that date could be made only after a competitive examination 
was taken, with the three candidates who did best as the only 
ones eligible for the post in question. "Well-known citizens" 
were prominent on the board of examiners, ensuring the integrity 
of the system. 35 That success, and the overall sense that at last 
the deep and nagging problems of political morality were being 

33 Rutherford B. Hayes to Edwin A. Merritt, February 4, 1879, Diary and 
Letters of Rutherford B. Hayes, Williams, ed., vol. Ill, pp. 520-21; Hayes to 
the U.S. Senate, January 31, 1879, in A Compilation of the Messages and 
Papers of the President, James D. Richardson, ed., 11 vols. (Washington, 
D.C. 1897-1909), vol. VII, pp. 511-12. 

34 Rutherford Hayes's Executive Order no. 626, June 22 (actually promul- 
gated June 28), 1877, in Messages and Papers of the President, Richardson, 
ed., vol. VII, pp. 450-51. 

i5 The Nation, vol. XXVIII, nos. 712 and 715, February 20 and March 
13, 1879, respectively. 


The U.S. Customs Service 

addressed, caused a favorable public response in Gotham, and 
probably the nation at large. 

Naval Officer Silas Burt's dynamic honesty and leadership 
clearly enhanced the public's perception that a thorough house- 
cleaning was under way. Burt implemented the rule requiring 
competitive exams for appointment by calling on prominent New 
York residents to administer the exams, astutely asking reform- 
minded journalists to take part. These editors, Burt later noted, 
"were specially interested and their impressions, always favor- 
able, were reflected in their papers." The New York Times, for 
example, described Burt's efforts as "enlightened" and "an 
agreeable disappointment to the doubters." Never before, a 
contemporary Mugwump noted of the customhouse, "had so 
much time been given to proper work and so little to partisan 
politics." Politics was not eliminated by any means, in any of its 
forms, but it was curbed in this most symbolically important of 
Government agencies. 36 

Reform: President Arthur 

Arthur's nomination as Republican Vice-Presidential candi- 
date owed much to a series of improbable circumstances, 
including the fame he had achieved as a party regular victimized 
by the wave of reform. More immediately, his nomination was a 
sop to the Conkling machine in New York, which had opposed 
James A. Garfield's candidacy in 1880; Arthur's place on the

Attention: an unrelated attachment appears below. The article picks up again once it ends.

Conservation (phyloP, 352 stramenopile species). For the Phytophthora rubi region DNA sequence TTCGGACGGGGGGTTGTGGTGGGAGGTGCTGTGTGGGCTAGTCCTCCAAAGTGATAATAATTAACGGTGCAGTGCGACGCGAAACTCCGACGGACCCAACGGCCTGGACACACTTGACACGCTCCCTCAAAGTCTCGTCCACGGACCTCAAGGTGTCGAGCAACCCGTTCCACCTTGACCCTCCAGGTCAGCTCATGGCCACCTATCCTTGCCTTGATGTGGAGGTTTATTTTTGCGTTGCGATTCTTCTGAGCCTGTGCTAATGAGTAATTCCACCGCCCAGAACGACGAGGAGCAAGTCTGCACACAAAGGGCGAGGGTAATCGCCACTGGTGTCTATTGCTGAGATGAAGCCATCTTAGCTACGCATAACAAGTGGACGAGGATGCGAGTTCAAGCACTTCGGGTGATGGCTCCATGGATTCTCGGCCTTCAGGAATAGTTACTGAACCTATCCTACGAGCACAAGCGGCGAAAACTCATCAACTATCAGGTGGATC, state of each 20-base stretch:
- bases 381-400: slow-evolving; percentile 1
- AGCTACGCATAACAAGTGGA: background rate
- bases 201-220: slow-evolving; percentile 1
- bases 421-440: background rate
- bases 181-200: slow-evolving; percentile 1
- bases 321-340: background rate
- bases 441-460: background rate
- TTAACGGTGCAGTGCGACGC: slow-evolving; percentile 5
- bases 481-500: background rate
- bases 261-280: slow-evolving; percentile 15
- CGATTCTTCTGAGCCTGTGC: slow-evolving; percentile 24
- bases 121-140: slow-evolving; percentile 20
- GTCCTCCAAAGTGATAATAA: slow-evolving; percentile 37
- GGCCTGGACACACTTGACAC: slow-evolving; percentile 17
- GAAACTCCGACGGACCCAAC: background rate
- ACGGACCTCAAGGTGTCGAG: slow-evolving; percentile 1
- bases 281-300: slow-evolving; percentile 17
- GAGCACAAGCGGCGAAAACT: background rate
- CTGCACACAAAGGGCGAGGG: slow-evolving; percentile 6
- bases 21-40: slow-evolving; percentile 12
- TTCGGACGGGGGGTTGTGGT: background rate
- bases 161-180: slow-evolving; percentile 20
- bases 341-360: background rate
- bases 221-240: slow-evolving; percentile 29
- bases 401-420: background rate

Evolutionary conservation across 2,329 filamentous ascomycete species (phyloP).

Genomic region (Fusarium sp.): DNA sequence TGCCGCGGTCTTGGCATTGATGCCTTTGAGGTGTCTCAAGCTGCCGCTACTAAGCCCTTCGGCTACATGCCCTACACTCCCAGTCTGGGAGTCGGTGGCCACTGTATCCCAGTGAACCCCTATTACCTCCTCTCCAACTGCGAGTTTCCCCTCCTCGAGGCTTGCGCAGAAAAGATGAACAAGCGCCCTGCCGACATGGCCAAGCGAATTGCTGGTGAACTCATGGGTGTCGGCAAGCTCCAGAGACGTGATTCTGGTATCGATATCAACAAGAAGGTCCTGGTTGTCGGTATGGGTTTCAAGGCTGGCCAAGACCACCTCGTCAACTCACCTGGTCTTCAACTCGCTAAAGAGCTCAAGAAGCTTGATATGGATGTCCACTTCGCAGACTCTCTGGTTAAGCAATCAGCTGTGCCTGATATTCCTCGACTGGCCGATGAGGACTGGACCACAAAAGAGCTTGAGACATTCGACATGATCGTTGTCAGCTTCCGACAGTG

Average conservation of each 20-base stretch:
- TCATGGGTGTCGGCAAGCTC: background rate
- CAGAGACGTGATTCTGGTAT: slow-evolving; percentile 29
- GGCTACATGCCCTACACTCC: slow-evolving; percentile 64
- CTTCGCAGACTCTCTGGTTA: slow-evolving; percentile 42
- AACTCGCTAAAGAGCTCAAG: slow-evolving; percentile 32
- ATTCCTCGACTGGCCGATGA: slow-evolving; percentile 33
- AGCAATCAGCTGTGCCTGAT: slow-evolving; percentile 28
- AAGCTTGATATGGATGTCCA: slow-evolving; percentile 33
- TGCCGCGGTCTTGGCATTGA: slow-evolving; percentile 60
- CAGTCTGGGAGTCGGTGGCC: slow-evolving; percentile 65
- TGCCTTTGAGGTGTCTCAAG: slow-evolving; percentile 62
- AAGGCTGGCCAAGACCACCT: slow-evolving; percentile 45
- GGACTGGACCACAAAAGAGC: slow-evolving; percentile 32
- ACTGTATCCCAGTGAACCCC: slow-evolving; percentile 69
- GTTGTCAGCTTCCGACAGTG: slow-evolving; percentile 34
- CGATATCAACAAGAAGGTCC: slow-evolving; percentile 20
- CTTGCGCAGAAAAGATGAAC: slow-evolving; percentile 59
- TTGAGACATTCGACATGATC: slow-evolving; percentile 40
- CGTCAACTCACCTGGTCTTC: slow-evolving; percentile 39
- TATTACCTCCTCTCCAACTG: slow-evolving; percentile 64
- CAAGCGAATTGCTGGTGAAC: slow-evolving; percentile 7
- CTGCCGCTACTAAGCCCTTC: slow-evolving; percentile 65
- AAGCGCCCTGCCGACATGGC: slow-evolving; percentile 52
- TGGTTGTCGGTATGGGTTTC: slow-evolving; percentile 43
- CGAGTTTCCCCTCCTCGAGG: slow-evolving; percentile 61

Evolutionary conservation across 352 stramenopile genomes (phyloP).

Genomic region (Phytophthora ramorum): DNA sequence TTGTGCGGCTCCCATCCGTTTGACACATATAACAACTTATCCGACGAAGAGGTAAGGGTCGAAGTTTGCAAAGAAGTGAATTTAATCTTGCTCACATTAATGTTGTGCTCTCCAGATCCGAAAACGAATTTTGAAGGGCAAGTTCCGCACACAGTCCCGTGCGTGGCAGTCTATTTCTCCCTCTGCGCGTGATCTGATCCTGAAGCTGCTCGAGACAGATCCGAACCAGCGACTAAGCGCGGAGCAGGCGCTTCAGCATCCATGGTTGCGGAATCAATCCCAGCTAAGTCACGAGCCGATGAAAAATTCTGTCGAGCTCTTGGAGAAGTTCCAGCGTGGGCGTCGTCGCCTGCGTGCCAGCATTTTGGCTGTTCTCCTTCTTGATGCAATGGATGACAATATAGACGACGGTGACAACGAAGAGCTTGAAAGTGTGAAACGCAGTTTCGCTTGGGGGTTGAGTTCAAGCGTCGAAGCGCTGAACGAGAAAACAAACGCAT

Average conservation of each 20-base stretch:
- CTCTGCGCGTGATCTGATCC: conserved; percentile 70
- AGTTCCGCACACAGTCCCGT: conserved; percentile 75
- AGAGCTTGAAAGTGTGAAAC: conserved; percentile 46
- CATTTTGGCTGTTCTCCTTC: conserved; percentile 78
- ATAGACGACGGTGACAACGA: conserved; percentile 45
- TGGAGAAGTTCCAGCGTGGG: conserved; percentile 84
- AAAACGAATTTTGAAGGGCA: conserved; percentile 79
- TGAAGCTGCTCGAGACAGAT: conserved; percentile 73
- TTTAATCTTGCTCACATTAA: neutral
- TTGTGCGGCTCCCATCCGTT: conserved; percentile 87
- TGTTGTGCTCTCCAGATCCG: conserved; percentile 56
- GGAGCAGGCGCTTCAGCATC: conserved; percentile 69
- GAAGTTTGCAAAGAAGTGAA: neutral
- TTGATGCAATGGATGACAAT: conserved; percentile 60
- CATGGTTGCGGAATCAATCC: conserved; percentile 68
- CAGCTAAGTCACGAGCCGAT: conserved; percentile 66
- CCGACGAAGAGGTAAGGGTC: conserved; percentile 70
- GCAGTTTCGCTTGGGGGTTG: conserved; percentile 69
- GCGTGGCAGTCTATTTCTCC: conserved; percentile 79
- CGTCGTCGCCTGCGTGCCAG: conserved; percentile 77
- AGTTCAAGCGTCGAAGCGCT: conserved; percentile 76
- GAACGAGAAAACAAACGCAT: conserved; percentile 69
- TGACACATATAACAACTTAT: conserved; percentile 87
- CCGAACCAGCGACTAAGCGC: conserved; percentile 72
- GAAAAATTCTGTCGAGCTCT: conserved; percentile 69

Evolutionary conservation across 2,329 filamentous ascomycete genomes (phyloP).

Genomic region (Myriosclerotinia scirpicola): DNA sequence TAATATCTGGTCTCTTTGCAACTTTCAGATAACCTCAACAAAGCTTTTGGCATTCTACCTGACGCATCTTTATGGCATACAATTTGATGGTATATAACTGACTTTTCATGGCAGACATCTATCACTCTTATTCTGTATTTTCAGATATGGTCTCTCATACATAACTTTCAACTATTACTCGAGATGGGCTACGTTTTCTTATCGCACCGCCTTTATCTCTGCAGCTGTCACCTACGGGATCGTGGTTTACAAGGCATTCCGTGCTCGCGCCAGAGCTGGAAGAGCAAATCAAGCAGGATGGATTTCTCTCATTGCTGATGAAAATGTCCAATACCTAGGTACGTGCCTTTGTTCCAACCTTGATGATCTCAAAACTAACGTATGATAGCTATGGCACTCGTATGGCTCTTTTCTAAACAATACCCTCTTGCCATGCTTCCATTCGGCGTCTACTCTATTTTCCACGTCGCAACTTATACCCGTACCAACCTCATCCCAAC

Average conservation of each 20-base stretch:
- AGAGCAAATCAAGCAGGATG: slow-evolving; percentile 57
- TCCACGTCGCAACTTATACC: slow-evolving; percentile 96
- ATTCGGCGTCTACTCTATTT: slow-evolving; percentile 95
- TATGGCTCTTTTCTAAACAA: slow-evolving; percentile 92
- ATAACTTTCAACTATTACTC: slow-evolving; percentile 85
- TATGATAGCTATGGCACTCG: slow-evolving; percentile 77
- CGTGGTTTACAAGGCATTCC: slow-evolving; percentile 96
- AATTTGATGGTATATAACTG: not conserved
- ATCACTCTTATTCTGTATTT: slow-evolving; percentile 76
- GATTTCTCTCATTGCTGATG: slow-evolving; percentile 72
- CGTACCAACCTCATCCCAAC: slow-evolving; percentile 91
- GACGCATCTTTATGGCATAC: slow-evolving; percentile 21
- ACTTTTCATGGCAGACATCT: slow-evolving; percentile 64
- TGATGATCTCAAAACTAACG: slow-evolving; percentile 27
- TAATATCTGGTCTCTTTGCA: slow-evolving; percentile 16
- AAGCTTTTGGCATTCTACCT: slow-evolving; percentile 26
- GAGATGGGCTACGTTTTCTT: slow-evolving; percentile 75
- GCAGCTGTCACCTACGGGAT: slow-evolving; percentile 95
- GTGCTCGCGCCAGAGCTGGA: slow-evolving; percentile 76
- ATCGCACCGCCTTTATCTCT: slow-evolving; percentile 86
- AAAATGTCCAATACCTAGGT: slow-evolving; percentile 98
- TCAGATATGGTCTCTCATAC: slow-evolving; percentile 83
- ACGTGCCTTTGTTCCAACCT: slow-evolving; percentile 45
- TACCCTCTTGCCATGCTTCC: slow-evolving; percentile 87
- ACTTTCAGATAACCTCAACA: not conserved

ticket was a successful attempt to salvage the electoral votes of 
New York for the Republicans. He was elevated to the Presidency 
when James A. Garfield died in September 1881, the victim of 
assassination by Charles Guiteau. 

The facts of Guiteau's purpose are somewhat cloudy, but the 
immediate and enduring public perception was very clear. Gui- 
teau was a deranged office seeker who wanted Arthur to be 

i6 New York Times, July 9, 1879; and Hoogenboom, Outlawing the 
Spoils, pp. 172-73. 


Corruption and Reform 

President in order to restore the spoils system and avert civil 
service reform. To outraged people in general then, and to 
reformers in particular, the spoils system itself was the motivat- 
ing force in the assassination, and the languishing cause of civil 
service reform was jolted into a new momentum that would carry 
it through to the Pendleton Civil Service Reform Act of 1883. 
Involved in all this was the perception held by Guiteau, and 
seemingly shared by the reformers, that Arthur was an old-line 
spoils politician who could be counted on to restore the old 
order. Those who so reckoned did so without taking into account 
the impact the office would have on the man. 

This public perception of Arthur was well founded. It is ironic 
that his candidacy for Vice President was indirectly the result of his 
two well-publicized failures: the cut in his collector's salary in 1874 
and his removal from the New York customs post three years later. 
The strong sense of his past limitations lingered on in 1881 and 
beyond. Henry Adams, that astute commentator on the politics of 
the Gilded Age, noted acidly, "Luckily, it will be hard for Arthur to 
begin worse than Garfield did, although he can but try." 37 

The new President's critics were in for a surprise. A "new" 
Arthur emerged in the White House, an Arthur radically 
different from the one in the customhouse. In his first State of 
the Union message to Congress at the end of 1881, after three 
months in office, Arthur pledged himself to civil service reform. 
He committed himself to the principle of fitness for office, an 
end to wholesale removals, and above all a permanent revival of 
the Civil Service Commission. He had some qualms about 
competitive exams for office, lest college students dominate the 
civil lists, but he said he would even support a bill that contained 
an examination provision. 38 Exactly a year later, by the time he 

37 Henry Adams to Henry Cabot Lodge, October 29 and November 15, 
21, \8$\, Letters of Henry Adams, Worthington C. Ford, ed., 2 vols. (Boston: 
1930), vol. I, pp. 330-32. 

* 8 Chester Alan Arthur's State of the Union Message to Congress, 
December 6, 1881 , in Messages and Papers of the President, Richardson, ed., 
vol. VIII, pp. 60-63. 


The U.S. Customs Service 

delivered his second annual message, Arthur had come all the 
way round. In his December 1882 address he called for enact- 
ment of the Pendleton Civil Service Act, endorsed competitive 
examinations without qualification, and supported a ban on